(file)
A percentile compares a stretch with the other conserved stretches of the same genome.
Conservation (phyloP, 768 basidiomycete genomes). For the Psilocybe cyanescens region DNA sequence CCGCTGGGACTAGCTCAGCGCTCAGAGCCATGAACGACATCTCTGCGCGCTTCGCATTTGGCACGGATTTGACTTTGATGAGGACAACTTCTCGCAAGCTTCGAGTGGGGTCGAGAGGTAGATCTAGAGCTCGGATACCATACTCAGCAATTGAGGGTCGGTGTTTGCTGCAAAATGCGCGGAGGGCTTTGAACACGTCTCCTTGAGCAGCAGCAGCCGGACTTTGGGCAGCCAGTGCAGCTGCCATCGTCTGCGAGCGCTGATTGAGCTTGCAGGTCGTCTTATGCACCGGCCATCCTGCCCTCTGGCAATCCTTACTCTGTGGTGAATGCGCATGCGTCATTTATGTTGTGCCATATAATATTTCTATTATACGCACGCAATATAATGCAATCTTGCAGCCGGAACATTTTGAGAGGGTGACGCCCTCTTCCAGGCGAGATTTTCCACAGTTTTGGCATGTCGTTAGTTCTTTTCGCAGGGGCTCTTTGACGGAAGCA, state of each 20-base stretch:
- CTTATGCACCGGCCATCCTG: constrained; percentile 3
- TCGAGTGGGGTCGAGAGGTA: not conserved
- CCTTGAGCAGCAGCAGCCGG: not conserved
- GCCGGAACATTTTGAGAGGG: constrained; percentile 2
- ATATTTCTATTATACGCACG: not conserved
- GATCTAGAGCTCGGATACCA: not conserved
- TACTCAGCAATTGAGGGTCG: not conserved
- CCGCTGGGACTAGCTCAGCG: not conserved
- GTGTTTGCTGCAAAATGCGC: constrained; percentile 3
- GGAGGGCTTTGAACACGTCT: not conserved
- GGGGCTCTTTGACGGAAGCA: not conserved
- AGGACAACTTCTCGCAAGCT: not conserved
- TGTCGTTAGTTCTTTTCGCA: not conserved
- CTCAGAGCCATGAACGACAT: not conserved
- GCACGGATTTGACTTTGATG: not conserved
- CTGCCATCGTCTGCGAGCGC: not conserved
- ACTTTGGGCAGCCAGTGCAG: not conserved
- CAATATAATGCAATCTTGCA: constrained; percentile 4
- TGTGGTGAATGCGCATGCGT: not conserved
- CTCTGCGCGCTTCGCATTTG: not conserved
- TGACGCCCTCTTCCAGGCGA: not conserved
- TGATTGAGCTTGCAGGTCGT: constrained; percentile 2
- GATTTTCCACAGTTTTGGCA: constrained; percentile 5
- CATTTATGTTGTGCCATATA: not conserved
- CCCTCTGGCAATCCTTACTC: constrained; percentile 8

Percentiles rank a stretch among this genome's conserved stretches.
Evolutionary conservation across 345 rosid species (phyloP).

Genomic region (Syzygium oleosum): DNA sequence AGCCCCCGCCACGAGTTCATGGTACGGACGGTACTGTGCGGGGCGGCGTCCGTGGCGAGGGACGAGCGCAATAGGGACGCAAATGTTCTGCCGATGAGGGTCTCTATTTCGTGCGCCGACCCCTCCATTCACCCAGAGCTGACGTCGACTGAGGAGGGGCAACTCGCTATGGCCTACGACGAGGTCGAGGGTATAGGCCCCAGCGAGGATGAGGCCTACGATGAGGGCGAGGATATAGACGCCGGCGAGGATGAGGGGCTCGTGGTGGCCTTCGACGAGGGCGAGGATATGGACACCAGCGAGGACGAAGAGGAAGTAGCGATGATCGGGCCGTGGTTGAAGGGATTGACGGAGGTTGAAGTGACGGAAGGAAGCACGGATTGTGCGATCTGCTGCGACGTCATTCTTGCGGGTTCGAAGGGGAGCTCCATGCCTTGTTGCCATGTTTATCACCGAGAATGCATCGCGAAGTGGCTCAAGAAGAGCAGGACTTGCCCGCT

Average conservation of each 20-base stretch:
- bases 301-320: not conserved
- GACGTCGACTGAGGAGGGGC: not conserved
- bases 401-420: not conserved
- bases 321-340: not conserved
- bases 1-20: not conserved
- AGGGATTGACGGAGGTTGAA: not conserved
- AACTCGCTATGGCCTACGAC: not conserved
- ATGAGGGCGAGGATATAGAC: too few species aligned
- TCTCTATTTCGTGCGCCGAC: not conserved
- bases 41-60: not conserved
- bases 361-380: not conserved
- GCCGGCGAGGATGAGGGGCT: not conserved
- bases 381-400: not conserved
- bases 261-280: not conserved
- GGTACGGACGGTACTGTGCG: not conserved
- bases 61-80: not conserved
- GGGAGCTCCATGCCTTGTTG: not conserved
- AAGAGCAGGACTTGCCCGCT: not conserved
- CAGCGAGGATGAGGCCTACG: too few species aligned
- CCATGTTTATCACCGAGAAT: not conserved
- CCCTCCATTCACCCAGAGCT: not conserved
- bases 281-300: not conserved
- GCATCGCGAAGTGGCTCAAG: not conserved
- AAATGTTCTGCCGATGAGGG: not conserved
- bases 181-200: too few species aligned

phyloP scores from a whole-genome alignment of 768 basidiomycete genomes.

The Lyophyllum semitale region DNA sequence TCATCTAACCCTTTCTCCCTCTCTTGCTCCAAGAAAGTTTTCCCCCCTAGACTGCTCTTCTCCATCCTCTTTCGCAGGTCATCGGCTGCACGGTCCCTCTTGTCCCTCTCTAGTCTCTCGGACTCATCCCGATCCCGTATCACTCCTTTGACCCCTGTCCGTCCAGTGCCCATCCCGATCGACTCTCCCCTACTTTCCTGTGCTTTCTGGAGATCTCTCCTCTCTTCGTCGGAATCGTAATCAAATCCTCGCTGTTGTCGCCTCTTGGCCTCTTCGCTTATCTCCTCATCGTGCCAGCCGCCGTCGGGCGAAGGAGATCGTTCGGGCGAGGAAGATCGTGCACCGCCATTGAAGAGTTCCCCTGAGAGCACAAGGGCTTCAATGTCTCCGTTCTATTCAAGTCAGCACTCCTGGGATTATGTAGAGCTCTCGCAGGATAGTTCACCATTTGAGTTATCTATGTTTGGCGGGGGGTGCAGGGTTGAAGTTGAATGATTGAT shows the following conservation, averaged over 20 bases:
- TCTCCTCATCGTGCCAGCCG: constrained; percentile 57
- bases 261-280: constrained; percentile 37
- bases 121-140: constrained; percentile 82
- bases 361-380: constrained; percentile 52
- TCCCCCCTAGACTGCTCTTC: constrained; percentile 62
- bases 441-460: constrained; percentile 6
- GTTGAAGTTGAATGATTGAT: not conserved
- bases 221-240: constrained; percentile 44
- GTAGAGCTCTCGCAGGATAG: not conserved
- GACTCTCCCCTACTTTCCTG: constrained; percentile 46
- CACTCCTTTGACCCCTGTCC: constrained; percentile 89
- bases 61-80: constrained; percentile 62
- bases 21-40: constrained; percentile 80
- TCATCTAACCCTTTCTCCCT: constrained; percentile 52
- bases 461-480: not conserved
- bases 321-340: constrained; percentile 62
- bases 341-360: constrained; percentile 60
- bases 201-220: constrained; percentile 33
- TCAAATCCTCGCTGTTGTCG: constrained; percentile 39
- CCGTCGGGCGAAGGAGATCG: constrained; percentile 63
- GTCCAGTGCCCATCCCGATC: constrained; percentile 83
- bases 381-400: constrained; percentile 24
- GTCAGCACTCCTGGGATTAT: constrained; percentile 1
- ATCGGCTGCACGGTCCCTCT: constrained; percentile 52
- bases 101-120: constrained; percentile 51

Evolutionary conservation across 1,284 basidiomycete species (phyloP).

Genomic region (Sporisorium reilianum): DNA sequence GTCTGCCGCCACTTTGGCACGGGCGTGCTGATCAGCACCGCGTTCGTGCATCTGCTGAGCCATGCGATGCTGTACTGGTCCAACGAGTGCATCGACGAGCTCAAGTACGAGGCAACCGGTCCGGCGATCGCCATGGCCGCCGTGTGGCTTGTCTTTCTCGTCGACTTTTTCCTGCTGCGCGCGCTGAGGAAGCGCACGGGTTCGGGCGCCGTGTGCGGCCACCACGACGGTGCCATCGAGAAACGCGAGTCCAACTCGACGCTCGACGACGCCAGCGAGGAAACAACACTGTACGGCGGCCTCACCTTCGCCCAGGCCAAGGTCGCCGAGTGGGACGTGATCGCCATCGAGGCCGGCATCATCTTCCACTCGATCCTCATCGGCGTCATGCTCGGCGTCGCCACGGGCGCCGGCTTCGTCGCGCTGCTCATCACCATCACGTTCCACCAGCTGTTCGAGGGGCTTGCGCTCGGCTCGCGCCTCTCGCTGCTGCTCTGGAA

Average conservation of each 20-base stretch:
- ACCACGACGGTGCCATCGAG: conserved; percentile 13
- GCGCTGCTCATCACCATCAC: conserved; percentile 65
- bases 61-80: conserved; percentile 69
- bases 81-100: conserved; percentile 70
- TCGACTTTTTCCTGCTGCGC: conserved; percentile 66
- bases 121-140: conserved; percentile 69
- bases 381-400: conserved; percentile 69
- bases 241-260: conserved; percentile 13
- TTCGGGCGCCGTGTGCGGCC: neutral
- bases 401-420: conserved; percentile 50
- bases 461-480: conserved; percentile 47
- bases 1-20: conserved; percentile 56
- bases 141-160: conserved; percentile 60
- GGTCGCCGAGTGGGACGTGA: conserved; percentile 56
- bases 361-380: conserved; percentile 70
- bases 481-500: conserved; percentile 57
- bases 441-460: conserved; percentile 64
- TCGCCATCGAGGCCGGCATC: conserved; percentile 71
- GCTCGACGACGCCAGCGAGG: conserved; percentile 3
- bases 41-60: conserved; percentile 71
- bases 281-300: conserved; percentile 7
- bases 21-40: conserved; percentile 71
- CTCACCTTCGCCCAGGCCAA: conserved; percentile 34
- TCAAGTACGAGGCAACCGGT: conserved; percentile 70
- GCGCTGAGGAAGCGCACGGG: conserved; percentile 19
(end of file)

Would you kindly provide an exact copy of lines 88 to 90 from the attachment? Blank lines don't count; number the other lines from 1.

- GCGCTGCTCATCACCATCAC: conserved; percentile 65
- bases 61-80: conserved; percentile 69
- bases 81-100: conserved; percentile 70